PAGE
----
After my initial panic, we started allowing it to sink in and become a part of things. We quickly started to talk about what things would be like with a baby. Everything shifts to include this little person you have never met, and you are suddenly building your life and all your future plans around them. Though you can never truly imagine what it is like (especially when it is your first), it was easy for us to pretend and talk and dream about our growing family. I called the doctor and eagerly scheduled my first appointment, and we went about life with a bit more excitement...until one Sunday just a week or so later when I noticed the faintest traces of blood.

I told myself it was fine. I googled things online. I texted Brittney, and I tried not to freak out. Then I started feeling slight cramps. I tried to convince myself it was in my head. I tried to make myself believe that it was just normal discomfort, but I think in my heart I knew all along that something wasn't right.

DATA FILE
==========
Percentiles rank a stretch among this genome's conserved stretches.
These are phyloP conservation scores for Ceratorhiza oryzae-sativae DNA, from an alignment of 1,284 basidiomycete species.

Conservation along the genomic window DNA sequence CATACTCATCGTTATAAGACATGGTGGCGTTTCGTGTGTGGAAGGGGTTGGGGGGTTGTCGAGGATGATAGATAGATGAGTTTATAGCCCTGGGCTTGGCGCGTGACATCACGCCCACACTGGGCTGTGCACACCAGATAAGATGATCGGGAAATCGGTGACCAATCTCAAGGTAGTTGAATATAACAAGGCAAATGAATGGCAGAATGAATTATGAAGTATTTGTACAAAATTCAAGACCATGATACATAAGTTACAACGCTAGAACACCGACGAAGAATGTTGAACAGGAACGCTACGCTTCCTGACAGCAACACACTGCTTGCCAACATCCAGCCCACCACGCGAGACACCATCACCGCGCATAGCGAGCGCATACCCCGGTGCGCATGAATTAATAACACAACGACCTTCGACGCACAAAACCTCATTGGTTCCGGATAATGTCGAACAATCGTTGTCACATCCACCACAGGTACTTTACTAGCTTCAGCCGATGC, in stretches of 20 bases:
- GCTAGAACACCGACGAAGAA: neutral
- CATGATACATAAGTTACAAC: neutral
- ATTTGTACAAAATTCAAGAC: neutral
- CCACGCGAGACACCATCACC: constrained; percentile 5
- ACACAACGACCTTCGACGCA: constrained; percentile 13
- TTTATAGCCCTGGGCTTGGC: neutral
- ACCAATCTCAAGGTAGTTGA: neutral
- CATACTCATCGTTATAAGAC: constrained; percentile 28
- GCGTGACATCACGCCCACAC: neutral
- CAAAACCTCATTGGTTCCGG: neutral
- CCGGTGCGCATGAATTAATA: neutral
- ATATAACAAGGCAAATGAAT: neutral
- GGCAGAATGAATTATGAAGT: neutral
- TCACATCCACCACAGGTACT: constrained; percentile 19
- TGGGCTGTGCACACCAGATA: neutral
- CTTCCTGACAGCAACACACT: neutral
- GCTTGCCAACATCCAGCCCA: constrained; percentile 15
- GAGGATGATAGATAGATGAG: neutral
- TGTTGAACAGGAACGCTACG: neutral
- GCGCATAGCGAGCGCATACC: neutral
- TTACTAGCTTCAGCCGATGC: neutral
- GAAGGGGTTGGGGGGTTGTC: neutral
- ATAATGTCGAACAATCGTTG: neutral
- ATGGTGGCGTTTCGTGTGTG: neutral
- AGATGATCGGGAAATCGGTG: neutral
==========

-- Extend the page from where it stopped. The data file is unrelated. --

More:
The next morning I called and left a message with my OB and headed to work. It wasn't long before the pain got worse, the bleeding was getting heavier, and I knew the answer to any questions I might have had previously. I was frustrated that I hadn't heard back from the OB's nurse. I was panicked because I didn't know what to do, and I didn't want to text my husband at work to ruin his day. When I really felt like I knew for certain I called him and headed home to wait for him to make the commute home. The cramps were more intense than any I had ever experienced in my almost 29 years. I tried laying on the couch, but the pain kept me in the restroom. I don't even know how long it all lasted, but it was intense. I couldn't stop crying thinking about the reality of what was happening. I was still mad at the doctor's office, and I was broken thinking about my poor husband. I was angry that I didn't know why it was happening...and then it was over. There was nothing left to do but lay on the couch and wait for him to get home.